Further changes to the day count calculation
A further immigration change is in relation to how absences are calculated. This applies to main applicants as well as dependant partners. Previously absences were calculated on a fixed 12 months basis. Take as an example an individual who has spent five years in the UK from June 2012 to June 2017 and makes the ILR application on 1 June 2017. Under the old rules, the immigration authorities would assess the number of days of absence from the UK in the period 2 June 2016 to 1 June 2017, the period 2 June 2015 to 1 June 2016 and so on. On the new basis, absences are calculated in any 12 month period. For example, where an individual has spent five years in the UK from June 2013 to June 2018, the immigration authorities can pick any 12 months in the five years, such as March 2015 to March 2016 or August 2013 to August 2014 and so on. This change is also retrospective. Anyone applying for ILR from 11 January 2018 is caught by these new changes. If days of absence exceed what is permitted on the new calculation, but those absences were prior to the change taking place on 11 January 2018, then the immigration authorities may exercise discretion, although detailed representations would need to be made.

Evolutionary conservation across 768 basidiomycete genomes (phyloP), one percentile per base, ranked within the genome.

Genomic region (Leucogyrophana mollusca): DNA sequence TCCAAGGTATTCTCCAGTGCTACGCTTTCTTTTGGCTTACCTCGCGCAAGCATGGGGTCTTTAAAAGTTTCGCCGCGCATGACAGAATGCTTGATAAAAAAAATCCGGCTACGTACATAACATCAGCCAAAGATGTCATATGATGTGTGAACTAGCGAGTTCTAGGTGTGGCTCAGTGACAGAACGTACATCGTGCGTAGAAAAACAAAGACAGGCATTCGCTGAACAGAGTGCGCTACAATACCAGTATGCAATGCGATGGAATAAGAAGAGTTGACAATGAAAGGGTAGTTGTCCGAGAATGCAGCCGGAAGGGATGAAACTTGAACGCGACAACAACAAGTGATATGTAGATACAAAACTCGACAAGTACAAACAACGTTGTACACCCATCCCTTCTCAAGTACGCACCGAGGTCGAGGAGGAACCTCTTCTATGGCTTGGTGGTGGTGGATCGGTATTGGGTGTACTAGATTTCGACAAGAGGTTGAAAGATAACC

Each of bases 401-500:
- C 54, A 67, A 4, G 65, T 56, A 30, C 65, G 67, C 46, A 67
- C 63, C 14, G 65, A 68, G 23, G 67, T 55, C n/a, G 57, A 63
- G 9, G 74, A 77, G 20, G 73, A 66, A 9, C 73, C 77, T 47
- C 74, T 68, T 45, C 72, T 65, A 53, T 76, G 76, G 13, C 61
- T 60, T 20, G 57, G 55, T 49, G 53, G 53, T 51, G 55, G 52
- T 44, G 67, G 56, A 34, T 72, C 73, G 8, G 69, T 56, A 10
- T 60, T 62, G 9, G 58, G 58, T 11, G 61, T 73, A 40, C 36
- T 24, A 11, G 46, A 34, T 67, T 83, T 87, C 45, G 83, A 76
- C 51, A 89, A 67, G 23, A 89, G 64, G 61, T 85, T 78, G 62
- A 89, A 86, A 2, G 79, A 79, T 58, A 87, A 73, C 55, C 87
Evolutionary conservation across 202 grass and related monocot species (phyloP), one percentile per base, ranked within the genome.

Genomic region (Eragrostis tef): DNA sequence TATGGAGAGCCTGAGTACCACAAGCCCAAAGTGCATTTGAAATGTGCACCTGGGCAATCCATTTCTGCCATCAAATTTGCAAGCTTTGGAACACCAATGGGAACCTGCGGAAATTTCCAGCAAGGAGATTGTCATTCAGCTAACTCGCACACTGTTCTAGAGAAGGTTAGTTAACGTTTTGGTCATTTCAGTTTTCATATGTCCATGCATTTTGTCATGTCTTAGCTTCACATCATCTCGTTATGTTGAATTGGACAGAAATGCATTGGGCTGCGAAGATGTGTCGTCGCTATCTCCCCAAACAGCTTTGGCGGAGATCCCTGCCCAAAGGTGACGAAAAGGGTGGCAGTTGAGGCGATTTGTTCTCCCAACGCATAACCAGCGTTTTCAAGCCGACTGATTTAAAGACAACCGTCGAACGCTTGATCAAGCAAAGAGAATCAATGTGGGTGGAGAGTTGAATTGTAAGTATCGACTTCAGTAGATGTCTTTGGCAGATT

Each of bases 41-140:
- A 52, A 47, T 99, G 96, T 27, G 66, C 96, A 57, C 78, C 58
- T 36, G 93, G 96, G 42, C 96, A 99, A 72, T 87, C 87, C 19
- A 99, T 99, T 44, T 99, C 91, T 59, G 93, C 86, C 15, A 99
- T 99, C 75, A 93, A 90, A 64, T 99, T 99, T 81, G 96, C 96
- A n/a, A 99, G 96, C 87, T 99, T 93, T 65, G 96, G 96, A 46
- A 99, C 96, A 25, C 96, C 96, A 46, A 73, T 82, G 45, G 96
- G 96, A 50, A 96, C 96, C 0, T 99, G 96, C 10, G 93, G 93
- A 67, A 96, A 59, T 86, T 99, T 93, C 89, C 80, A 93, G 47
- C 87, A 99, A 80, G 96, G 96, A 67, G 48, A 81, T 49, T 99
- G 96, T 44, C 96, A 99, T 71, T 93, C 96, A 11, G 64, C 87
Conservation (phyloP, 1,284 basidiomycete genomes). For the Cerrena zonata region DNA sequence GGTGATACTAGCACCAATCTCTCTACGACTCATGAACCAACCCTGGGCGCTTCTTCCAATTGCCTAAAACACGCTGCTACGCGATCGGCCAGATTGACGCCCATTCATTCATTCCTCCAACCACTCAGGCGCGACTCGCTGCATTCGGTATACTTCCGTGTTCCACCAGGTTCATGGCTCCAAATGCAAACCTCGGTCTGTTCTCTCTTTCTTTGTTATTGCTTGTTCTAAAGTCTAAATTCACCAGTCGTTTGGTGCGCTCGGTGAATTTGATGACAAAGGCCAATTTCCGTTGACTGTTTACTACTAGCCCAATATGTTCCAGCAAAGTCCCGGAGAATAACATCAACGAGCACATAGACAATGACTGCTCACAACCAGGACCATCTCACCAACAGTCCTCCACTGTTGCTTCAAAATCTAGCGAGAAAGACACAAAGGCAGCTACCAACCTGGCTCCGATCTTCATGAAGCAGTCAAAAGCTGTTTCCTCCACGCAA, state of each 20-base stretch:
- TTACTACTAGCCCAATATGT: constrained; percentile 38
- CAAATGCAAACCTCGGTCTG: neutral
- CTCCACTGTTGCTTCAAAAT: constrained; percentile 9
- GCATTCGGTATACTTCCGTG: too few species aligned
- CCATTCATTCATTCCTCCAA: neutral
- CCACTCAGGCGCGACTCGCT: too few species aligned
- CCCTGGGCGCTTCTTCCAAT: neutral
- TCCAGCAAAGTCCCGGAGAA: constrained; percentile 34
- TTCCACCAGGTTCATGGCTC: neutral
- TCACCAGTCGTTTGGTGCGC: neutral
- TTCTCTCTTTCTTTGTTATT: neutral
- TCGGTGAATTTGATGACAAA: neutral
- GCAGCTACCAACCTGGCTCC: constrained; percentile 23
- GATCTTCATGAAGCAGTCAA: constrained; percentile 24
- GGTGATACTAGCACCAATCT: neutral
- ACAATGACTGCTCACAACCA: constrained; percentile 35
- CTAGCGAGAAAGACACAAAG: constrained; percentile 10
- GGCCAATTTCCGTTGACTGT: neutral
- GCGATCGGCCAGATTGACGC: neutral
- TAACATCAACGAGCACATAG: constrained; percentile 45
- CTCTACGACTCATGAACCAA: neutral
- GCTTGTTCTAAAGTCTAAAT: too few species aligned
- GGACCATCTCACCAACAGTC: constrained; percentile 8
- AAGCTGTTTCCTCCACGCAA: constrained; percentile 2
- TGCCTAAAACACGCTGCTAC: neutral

This change will be a particular problem for Tier 1 (Investor) clients who tend to travel more often. To avoid falling foul of the new rules, it is important to keep an up to date record of absences so the total rolling absences can be checked and to spread absences throughout the year, avoiding lengthy absences if possible.
Clients should exercise care when considering what steps they should take regarding their immigration applications and take both immigration and tax advice (in the UK and in the country from which they are moving) well in advance of their move to the UK. This briefing provides a brief overview only and is not a substitute for proper legal or tax advice. Expert, tailored immigration and tax advice should be taken which reflects the individual’s particular circumstances.
For more information, please contact Rose Carey via firstname.lastname@example.org or +44 (0)20 7427 6524.